Five minutes into an interview, I can easily tell how well a person has prepared for our meeting.
Some individuals like to interview so they can practice talking about themselves.
The real winners, though, are those who focus on helping me connect the dots between my needs (first priority) and their qualifications (secondary priority). An interviewee can connect those dots only if he or she has thoroughly prepared ahead of time.
Two weeks ago I interviewed several stellar applicants for a key communications job. I observed certain characteristics among those who interviewed well, and it became obvious that prior to our meeting they had done the following:
- They studied the organization to learn about our strengths and weaknesses. They came into the meeting with a basic understanding of the opportunities and threats we faced. They had done their due diligence.
- From their research, they saw opportunities where they could make a difference. They envisioned the unique impact they could have. Prior to coming into the meeting with me, they had already connected the dots in their own mind.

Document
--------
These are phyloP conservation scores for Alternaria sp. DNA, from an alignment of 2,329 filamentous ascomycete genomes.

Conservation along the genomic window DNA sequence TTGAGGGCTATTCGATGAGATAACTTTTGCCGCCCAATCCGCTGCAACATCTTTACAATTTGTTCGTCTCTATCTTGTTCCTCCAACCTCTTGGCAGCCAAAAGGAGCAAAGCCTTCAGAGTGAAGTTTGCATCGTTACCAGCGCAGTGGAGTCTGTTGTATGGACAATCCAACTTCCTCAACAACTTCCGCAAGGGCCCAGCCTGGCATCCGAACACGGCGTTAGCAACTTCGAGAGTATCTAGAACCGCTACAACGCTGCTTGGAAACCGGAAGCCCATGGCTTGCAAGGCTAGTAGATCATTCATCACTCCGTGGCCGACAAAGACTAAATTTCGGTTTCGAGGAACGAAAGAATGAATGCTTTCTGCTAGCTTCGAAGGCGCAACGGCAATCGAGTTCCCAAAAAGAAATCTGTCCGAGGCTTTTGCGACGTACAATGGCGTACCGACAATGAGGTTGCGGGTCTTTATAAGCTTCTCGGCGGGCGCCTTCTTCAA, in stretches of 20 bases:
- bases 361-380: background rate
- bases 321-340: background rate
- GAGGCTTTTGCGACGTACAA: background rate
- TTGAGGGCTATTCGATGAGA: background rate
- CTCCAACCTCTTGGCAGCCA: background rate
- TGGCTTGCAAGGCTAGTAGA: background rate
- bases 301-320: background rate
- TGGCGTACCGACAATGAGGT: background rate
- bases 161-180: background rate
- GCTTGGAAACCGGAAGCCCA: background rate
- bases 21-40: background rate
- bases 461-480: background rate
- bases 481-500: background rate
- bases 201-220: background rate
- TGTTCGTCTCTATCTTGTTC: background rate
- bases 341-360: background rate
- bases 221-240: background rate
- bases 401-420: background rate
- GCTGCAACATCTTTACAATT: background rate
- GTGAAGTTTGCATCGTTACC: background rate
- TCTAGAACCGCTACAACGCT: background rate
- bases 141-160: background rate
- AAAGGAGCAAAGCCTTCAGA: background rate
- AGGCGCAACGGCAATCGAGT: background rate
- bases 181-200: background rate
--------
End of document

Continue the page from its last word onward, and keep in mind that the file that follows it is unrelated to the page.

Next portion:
- They anticipated that I might invite them to, “Tell me about yourself.” They rehearsed their response so it was not a redundant, verbal summary of what I’d already seen on their resume. Instead, they customized their “positioning statements” so they could describe themselves in a differentiated way.
- They Googled my name. They wanted to level the playing field so they could engage me in a good, interactive conversation. Before the meeting, they discovered on LinkedIn who I am professionally. They could also see who I am personally because my Facebook privacy settings are wide open. Some even found a few of my blog posts so they could learn what I think about various topics and issues.
- They used their existing network to establish a preliminary connection with me. I always pay special attention when a trusted friend suggests the name of a qualified person. Of course, job seekers who have already built a strong network of professional contacts have a distinct advantage.
- They looked for opportunities to share information about themselves ahead of time. I gave them such an opportunity when I sent an email confirming the scheduled interviews. The smart ones responded with a brief email containing additional information to help me interview them more effectively. Some attached writing samples. Others added a nugget of new information in the body of the email. A couple had email signatures with links to online content such as a personal blog or a website.